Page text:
WASHINGTON—A bill to regulate so-called compounding pharmacies is headed to the president for his expected signature, a little more than a year after tainted steroid injections from one such enterprise caused more than 750 cases of spinal meningitis.
Compounding pharmacies mix drugs for patients, but some mix drugs for thousands of patients and perform more like drug makers than corner drugstores.
Compounding pharmacies grabbed headlines last fall when it was learned that the New England Compounding Center of Framingham, Mass., sold thousands of doses of the steroid methylprednisolone acetate tainted by fungus, the Food and Drug Administration found. The steroid shots led to fungal meningitis that caused 64 deaths and sickened hundreds of people in 20 states. The center suspended operations in October 2012.
The legislation, which cleared the Senate on a voice vote on Monday and already passed in the House of Representatives, allows compounding pharmacies to declare themselves to be manufacturers, or, as the bill describes them, "outsourcers." By doing this, the pharmacies would voluntarily place themselves under full FDA regulation, meaning the agency will perform inspections and possibly find problems before they cause illness and death.
But the legislation doesn't draw a clear line delineating which, if any, compounders must be regulated by the FDA. Those not regulated by the FDA are supposed to be monitored by state pharmacy boards.
The FDA said it is pleased that the bill creates a new pathway in which a compounder can register as an "outsourcing facility" subject to federal quality standards and oversight. "While this bill does not provide FDA with all the additional authorities it sought related to compounding pharmacies, it provides a regulatory framework for certain compounders who register with FDA," a spokesman said.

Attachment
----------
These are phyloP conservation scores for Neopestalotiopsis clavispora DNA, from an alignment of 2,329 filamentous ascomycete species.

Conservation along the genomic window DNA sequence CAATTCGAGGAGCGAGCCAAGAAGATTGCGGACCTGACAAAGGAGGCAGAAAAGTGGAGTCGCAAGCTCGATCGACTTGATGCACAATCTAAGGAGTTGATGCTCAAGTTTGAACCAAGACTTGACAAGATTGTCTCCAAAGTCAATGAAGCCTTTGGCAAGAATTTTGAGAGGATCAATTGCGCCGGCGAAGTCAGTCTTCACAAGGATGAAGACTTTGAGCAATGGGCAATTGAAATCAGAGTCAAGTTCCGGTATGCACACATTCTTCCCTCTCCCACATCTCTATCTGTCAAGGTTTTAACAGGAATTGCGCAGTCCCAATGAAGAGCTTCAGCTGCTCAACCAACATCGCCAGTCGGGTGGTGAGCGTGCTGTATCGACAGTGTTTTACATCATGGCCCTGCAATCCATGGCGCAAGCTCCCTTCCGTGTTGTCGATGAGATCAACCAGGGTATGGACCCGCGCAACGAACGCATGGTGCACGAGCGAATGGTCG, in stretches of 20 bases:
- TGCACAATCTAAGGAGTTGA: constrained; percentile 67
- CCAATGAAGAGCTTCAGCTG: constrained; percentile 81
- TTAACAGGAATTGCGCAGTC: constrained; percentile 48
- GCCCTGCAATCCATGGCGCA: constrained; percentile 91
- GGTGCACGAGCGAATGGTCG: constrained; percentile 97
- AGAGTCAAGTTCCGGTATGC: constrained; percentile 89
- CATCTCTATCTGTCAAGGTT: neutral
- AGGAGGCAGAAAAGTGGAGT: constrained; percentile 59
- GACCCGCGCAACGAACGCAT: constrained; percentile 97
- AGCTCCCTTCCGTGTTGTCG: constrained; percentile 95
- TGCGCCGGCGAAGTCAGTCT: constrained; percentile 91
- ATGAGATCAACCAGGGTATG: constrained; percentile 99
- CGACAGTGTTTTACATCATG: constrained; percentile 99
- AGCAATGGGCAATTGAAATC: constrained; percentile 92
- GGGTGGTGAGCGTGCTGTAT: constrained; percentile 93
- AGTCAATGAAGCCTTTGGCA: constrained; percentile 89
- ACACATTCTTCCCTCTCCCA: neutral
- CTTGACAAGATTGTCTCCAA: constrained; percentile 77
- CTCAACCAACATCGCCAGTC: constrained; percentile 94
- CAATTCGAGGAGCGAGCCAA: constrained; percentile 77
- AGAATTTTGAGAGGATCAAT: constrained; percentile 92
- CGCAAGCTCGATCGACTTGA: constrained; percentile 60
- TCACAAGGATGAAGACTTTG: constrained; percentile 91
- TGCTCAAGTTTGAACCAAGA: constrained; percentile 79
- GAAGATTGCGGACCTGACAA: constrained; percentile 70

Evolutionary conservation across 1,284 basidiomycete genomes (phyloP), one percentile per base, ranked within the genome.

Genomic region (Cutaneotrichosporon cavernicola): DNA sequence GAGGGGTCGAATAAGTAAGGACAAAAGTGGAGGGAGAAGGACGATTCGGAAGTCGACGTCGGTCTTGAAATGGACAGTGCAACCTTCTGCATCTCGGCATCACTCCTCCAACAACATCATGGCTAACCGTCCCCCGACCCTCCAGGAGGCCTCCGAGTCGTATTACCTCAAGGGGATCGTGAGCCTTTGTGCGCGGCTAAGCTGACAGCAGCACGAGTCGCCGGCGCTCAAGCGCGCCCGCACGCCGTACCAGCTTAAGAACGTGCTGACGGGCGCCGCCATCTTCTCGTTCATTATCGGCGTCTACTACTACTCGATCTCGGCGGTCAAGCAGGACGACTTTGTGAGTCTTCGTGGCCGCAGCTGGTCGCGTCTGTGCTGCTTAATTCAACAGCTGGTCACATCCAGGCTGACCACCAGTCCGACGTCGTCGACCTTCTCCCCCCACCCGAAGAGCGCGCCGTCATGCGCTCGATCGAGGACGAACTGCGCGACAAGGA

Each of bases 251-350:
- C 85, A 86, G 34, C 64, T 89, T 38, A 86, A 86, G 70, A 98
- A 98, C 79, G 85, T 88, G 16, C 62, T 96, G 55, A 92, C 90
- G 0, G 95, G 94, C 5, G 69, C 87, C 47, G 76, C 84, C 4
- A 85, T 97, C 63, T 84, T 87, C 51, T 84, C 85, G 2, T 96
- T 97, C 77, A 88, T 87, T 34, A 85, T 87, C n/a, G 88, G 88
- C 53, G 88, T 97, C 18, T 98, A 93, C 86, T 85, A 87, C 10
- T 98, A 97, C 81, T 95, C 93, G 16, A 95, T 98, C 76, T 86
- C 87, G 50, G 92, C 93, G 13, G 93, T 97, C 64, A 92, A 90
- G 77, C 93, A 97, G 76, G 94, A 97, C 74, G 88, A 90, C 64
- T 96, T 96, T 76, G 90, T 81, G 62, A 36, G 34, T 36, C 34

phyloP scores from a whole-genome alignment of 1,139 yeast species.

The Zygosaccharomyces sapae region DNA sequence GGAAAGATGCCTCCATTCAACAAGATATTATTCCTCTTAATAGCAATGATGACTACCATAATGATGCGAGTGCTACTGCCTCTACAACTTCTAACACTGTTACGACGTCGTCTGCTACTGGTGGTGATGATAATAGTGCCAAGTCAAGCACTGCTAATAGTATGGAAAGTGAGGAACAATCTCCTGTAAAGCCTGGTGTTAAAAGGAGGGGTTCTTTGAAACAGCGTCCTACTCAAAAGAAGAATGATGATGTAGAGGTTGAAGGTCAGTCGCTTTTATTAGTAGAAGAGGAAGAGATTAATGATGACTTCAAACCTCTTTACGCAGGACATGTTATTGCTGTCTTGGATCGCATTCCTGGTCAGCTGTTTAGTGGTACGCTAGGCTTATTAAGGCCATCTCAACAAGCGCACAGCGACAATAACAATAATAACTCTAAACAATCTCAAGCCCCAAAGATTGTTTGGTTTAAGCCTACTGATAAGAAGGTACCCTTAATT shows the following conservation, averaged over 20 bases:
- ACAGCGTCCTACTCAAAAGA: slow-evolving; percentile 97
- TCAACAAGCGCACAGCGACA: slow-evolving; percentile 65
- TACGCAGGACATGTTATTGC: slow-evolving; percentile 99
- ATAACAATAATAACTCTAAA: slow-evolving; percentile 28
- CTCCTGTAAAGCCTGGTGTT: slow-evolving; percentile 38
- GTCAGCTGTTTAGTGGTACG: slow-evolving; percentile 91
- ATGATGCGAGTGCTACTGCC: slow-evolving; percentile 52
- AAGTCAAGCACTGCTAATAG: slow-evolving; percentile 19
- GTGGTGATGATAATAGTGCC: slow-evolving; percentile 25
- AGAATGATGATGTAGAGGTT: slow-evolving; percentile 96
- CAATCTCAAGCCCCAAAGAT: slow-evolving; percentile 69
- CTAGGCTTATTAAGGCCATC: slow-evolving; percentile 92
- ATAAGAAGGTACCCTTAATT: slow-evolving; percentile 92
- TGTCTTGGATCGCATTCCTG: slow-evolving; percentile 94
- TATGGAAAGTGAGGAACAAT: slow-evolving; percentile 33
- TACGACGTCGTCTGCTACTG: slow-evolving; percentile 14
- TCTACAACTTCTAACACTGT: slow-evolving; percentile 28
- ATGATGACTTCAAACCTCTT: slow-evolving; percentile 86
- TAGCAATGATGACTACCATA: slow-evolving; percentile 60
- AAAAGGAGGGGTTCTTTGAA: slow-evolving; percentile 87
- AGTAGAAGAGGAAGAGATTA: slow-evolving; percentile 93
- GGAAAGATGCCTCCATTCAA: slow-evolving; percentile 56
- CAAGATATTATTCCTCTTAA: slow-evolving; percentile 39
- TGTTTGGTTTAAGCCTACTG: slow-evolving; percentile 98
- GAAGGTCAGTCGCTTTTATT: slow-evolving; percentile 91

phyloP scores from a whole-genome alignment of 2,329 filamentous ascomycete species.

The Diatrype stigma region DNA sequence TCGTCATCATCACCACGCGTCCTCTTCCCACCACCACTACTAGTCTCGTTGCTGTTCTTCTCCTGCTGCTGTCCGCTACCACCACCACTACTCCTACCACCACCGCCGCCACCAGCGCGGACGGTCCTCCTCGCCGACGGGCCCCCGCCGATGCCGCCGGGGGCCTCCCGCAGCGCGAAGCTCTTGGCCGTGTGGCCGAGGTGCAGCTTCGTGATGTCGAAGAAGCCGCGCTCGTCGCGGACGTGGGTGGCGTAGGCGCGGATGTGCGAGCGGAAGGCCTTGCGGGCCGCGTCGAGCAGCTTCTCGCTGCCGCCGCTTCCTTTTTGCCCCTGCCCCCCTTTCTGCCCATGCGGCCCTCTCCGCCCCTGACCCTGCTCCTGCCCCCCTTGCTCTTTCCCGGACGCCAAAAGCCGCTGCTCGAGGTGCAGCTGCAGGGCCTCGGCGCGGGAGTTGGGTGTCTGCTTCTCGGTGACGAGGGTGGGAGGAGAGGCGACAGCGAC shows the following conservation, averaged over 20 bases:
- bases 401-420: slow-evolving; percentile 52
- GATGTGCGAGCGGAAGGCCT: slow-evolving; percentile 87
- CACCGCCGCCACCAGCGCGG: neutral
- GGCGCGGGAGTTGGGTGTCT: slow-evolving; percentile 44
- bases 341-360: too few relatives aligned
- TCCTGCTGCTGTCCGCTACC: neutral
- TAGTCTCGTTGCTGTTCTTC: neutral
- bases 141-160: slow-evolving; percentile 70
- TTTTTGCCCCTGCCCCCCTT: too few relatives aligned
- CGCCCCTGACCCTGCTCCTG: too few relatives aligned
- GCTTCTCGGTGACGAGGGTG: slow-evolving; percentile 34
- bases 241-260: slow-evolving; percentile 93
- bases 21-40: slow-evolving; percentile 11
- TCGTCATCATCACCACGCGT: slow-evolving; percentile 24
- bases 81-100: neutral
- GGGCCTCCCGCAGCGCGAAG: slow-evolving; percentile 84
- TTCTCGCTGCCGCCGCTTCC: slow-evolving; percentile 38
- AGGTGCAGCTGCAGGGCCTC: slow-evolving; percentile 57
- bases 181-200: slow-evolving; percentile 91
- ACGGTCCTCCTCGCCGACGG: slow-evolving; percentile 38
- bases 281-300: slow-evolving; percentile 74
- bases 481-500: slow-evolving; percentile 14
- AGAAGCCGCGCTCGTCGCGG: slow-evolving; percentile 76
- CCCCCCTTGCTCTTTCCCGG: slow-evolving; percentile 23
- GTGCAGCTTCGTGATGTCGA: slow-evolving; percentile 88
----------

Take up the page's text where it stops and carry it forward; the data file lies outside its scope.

Some government officials said the measure is too watered down to prevent future disease outbreaks like the one last year.
The Senate and House held extensive hearings earlier this year in which lawmakers struggled to find a way to distinguish between small compounders filling prescriptions and larger multistate ones selling large batches to customers across the country, sometimes without prescriptions.
Allan Coukell, who oversees medical programs at the Pew Charitable Trusts, said the bill "is not as far-reaching as earlier versions, but it is a significant proposal." He and others who support the bill said compounders may come to see FDA regulation as a kind of mark of quality, and that compounders that sell to major hospitals may seek to attain such a status if this bill becomes law.
Groups representing compounding pharmacists differed on their views about the bill.
The National Community Pharmacists Association, in a letter to House Republican and Democratic leaders recently, said the bill "provides a balanced and effective approach."
But David G. Miller, executive vice president of the International Academy of Compounding Pharmacists, said the legislation "will not further the safety of compounding medication, which was its only purpose."
Rep. Morgan Griffith (R., Va.) a member of the House Energy and Commerce Committee, which held hearings on the topic, called the bill "a first step at clarifying current law."
Sen. Edward Markey (D. Mass.) said, "For the first time, hospitals and health-care facilities will have access to safer compounded drugs that are subject to rigorous FDA standards and oversight. This bill will go a long way to ensure that public health is protected and compounded drugs are safe."